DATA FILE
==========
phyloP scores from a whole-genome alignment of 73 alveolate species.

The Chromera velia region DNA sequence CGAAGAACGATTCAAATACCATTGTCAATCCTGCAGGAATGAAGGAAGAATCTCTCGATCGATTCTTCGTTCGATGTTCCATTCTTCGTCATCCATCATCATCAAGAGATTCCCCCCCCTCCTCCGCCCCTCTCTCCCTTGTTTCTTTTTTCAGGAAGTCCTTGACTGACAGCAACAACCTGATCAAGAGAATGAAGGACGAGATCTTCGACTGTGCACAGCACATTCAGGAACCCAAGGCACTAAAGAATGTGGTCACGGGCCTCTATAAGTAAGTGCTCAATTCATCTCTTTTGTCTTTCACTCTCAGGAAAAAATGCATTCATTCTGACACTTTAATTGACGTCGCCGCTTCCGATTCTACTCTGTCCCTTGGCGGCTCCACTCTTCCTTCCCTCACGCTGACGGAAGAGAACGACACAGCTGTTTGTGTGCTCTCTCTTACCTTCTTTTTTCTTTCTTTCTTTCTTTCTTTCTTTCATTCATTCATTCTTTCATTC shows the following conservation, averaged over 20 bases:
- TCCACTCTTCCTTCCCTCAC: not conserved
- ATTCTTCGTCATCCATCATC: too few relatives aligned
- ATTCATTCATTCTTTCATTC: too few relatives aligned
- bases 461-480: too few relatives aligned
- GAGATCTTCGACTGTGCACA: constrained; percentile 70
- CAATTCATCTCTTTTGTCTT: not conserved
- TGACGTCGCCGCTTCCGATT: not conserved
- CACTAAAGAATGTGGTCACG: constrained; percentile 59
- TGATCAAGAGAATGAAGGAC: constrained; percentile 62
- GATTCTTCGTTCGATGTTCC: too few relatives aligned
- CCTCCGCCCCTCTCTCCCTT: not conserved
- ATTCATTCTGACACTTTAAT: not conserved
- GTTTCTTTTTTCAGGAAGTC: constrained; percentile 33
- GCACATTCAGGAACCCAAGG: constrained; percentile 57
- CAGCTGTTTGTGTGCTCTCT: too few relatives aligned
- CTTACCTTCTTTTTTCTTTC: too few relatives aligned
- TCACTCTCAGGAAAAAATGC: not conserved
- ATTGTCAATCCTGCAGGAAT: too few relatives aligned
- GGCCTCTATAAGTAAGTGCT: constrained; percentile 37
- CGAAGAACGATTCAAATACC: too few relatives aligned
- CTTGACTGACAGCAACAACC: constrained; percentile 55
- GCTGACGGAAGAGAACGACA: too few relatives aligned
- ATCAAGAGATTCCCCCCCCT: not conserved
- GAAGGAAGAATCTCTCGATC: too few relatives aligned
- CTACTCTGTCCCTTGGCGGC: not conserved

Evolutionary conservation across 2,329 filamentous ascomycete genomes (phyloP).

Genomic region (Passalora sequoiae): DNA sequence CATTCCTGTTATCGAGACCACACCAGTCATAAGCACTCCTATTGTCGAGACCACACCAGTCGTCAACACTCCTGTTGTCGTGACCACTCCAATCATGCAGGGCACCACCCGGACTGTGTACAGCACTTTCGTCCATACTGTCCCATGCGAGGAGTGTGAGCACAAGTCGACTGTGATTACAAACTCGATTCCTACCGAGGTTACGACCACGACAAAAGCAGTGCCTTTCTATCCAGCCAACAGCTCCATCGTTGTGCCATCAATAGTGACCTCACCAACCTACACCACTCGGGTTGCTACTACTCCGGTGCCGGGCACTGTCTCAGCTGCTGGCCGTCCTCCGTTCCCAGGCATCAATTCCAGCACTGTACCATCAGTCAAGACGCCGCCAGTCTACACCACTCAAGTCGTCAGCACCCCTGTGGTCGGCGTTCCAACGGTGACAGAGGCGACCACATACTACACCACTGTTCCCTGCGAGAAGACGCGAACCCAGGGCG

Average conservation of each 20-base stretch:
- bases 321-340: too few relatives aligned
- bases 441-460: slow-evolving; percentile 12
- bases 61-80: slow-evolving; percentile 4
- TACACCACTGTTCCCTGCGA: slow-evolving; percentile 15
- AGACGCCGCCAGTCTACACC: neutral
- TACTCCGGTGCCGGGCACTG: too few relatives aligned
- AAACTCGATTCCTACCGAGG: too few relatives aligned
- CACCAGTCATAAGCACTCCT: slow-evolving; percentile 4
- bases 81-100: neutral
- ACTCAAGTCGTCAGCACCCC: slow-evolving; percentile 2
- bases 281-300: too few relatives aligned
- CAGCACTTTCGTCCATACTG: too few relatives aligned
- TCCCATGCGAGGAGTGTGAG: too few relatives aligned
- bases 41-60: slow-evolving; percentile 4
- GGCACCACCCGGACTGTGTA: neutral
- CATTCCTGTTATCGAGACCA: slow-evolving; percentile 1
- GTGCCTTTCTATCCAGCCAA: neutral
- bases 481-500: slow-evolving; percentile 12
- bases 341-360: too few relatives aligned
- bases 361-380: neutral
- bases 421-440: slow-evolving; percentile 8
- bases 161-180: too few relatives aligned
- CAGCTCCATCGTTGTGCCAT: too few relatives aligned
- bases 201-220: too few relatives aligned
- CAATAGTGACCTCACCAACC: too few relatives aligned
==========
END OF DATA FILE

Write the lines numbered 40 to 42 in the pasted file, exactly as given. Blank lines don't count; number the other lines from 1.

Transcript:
- ACTCAAGTCGTCAGCACCCC: slow-evolving; percentile 2
- bases 281-300: too few relatives aligned
- CAGCACTTTCGTCCATACTG: too few relatives aligned